NEW YORK — Prime Minister Benjamin Netanyahu will lay out a comprehensive case against Iran in his speech Tuesday at the United Nations, “connecting the dots” between the nuclear deal and Tehran’s desire to establish itself militarily on Israel’s northern border, Israel’s ambassador to the UN Danny Danon said Sunday.
Netanyahu will make plain that in Jerusalem’s view the Iran nuclear pact must not be left intact, Danon said.
“The issue of North Korea is concerning, but we care about the Middle East. Iran will be major part of the prime minister’s speech, regarding the nuclear agreement but also what they are doing today in the region,” Danon told The Times of Israel.
Preventing Iran’s entrenchment on the Golan Heights, via its proxy Hezbollah, as part of an agreement to end the Syrian civil war “is the most important issue for Israel today,” Danon, a member of Netanyahu’s Likud party, said.
This issue, which is expected to take center stage during Netanyahu’s speech, is intimately connected to the question over the future of the nuclear deal six world powers struck with Iran in 2015.
“Today, the Iranians have more funds, are able to send more troops and buy more weapons, support Hezbollah. It’s all connected,” Danon said. “I think the PM, who is an expert on that, will connect the dots. He will show the whole picture of what has happened since the agreement, and what its consequences are today.”
Said Danon: “I think that today people in the world realize that once we speak about a threat [that we face], eventually it will become their own threat.”
Netanyahu, scheduled to speak at the UN a day after his third meeting with US President Donald Trump, will argue that the nuclear deal needs to be amended or scrapped altogether, Danon predicted.
“You will hear from the prime minister that something must be done. We were not supportive of this agreement from the beginning, and we still are of the opinion that it’s a bad agreement,” he said.
Trump has indicated he will declare Iran noncompliant with the deal in a statement to Congress next month, but is thought unlikely to completely dismantle the agreement, which he had called “one of the worst deals ever” while on the campaign trail.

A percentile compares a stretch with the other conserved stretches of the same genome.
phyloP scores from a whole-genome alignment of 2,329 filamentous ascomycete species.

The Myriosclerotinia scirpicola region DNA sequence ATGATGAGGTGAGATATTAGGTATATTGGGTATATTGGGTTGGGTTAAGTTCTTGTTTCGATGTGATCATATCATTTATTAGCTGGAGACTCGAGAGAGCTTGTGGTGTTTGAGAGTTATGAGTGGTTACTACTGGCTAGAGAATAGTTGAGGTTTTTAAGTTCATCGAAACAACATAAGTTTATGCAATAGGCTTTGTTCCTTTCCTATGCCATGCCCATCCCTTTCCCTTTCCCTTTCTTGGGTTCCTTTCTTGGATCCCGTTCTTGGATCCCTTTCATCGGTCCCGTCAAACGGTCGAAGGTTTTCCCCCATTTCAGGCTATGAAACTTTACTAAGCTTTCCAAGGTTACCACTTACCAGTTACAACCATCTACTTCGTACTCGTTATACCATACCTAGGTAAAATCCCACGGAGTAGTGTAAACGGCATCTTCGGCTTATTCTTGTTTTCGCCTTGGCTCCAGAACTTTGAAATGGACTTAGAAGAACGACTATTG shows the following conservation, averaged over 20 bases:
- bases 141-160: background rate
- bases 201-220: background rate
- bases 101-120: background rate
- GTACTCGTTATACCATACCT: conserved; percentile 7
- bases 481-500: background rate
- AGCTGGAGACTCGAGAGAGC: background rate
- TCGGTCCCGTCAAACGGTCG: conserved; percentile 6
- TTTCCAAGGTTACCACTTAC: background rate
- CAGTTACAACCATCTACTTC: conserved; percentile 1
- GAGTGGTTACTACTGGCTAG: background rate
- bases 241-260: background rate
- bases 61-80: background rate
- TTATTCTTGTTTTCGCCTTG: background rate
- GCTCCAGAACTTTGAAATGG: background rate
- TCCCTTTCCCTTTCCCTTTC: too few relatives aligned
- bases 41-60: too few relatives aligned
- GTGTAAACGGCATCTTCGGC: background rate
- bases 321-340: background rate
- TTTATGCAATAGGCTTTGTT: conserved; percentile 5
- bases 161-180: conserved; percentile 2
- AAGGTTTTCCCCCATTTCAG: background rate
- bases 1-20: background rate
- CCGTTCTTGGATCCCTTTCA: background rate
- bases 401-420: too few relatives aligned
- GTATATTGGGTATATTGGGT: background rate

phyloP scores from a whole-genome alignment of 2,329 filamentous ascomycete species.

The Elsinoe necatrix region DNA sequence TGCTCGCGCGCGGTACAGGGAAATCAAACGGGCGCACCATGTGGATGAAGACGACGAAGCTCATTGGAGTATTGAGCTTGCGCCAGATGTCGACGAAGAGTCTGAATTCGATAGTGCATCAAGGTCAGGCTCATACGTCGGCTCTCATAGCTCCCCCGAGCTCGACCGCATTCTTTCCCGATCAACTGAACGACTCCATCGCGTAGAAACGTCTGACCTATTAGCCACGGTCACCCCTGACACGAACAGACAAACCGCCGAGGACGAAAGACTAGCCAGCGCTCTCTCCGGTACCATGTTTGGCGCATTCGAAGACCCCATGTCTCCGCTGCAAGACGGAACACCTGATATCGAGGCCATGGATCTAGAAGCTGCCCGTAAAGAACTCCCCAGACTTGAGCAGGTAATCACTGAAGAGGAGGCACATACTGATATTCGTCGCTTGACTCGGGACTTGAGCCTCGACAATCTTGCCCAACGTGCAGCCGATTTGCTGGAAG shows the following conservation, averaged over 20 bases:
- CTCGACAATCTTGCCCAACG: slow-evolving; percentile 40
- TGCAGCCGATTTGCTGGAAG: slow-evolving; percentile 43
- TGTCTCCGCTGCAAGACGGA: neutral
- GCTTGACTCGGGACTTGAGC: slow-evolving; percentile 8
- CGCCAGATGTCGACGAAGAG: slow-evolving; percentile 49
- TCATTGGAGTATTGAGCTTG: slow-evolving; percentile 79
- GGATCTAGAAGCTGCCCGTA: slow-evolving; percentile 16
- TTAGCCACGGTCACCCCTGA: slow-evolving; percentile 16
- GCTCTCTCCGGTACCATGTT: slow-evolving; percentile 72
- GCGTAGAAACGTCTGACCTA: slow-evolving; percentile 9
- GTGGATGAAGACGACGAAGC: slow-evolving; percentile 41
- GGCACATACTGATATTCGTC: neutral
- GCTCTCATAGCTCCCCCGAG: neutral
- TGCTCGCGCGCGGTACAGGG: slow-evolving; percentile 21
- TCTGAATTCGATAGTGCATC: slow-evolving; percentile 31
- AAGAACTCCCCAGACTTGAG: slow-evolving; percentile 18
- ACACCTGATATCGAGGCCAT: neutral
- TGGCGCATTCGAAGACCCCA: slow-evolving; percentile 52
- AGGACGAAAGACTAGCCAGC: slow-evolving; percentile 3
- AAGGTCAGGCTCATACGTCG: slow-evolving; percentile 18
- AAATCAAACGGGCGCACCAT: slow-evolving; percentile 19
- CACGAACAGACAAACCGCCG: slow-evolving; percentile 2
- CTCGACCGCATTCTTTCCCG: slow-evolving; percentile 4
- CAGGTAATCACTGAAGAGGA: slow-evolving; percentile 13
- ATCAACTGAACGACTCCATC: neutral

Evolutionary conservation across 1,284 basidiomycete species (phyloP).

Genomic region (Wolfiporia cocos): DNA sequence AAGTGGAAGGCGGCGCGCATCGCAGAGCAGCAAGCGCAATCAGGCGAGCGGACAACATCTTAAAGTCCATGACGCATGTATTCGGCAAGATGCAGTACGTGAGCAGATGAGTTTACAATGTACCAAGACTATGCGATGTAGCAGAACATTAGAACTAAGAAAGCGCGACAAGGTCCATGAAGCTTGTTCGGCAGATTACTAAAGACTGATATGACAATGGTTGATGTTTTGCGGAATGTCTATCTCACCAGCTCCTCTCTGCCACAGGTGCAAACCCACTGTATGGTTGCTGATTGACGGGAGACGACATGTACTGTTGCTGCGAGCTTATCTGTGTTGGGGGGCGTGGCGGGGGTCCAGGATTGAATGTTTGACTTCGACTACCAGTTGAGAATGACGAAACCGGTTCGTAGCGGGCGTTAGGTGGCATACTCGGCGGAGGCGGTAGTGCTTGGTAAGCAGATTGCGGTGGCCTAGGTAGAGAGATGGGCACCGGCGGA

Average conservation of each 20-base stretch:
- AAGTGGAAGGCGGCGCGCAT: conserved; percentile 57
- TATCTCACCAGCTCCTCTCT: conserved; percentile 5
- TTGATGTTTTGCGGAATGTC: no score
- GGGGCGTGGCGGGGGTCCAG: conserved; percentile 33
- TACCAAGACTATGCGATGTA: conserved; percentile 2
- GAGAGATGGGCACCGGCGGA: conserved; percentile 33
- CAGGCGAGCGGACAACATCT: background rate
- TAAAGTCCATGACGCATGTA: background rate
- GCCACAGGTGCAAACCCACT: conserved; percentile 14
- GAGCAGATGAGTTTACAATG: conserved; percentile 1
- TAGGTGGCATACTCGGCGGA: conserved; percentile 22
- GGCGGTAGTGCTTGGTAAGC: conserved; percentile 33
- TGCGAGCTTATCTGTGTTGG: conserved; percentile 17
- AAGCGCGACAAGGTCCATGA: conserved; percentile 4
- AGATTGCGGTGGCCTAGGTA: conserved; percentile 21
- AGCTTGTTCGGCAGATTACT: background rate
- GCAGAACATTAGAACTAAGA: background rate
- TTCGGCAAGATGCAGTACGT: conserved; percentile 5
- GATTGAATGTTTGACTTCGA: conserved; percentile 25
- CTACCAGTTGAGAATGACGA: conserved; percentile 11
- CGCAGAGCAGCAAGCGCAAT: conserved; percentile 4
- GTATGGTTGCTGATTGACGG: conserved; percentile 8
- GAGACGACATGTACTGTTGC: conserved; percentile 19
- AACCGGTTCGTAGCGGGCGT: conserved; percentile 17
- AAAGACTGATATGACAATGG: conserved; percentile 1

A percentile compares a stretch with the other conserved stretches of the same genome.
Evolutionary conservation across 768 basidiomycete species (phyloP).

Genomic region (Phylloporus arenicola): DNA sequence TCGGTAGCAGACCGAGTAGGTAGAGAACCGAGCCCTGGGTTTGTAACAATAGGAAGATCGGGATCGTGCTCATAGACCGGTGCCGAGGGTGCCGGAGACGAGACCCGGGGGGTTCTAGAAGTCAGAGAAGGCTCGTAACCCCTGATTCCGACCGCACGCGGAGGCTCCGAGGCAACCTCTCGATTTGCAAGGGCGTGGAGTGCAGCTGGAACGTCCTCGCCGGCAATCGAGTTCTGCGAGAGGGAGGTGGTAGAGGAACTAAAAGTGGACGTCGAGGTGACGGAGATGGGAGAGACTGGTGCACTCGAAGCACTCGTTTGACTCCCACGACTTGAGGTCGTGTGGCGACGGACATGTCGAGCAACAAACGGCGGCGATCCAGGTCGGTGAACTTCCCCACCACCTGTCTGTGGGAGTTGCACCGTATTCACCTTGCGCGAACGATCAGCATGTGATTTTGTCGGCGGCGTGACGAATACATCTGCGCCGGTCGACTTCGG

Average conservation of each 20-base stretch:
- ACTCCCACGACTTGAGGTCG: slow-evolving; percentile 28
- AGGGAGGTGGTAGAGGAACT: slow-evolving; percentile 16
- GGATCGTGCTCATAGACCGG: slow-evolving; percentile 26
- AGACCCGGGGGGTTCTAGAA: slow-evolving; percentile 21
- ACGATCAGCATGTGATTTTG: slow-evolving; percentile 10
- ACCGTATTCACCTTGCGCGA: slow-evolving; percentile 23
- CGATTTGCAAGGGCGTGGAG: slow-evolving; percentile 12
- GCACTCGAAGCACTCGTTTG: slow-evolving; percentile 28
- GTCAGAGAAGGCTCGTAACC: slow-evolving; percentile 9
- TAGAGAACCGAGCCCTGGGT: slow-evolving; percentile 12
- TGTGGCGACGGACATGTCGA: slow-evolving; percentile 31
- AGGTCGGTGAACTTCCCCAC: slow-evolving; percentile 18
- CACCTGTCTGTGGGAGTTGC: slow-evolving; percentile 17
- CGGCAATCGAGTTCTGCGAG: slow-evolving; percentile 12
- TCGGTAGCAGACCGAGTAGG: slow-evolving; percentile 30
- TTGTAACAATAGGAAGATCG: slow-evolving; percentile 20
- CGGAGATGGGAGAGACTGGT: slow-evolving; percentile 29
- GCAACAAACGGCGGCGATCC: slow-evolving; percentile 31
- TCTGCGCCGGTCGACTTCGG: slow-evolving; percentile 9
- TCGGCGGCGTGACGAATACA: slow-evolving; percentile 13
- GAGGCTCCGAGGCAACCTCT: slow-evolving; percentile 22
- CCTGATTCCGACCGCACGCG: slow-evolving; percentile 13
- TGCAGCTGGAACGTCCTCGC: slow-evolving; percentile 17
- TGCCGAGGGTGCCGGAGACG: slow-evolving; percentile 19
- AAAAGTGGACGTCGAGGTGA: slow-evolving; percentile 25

Danon said he was unaware about reported disagreements between Israel’s political and military leadership about whether it was wise to renegotiate the agreement now.
“The government of Israel’s policy is that it’s a bad agreement and we call on the international community to take action about it. That’s the position of the government of Israel, and the prime minister will stress it. When you come to the implementation of the changes, you can argue how to do, when to do it — but you cannot leave it intact.”
According to a Channel 2 report Sunday, Mossad chief Yossi Cohen is leading Israel’s “hawkish line” on Iran, calling for immediate action to ensure that Tehran cannot attain the bomb.
Other Israeli security officials, the report said, however, are warning that Israel should not be pushing the US into another Middle Eastern adventure, given what happened when the US tackled Iraq and Saddam’s supposed weapons of mass destruction over a decade ago.
On Monday, Netanyahu will reportedly present Trump with a comprehensive plan on how to either cancel or change the nuclear pact. His proposal will detail how “to cancel or at the very least introduce significant changes” to the accord, Channel 2 reported.
On Tuesday, Netanyahu will be present when Trump delivers his first address to the UN.
Unusually, Netanyahu will also speak on Tuesday — the first day of the General Assembly — as he is leaving the US later that day in order to be able to arrive in Israel before Rosh Hashanah, the Jewish New Year, which starts on Wednesday evening.
According to UN protocol, the GA’s first day is reserved for heads of states — kings and presidents — while prime ministers only get to speak on Day 3 of the gathering.
“I worked hard in order for the prime minister to speak on Tuesday, because of Rosh Hashanah,” explained Danon, who last week began serving as the GA’s vice president. In that function, he will oversee the part of the Tuesday morning session during which Netanyahu will take the podium.
“It’s very hard to change protocol at the UN. You have so many countries, so many interests,” Danon said. “But I spoke to everyone, from the secretary-general (Antonio Guterres) to the president of the General Assembly (Slovak Foreign Minister Miroslav Lajčák) and dozen of other officials, to explain to them the significance of Rosh Hashanah, and the importance of the prime minister coming to speak at the UN.”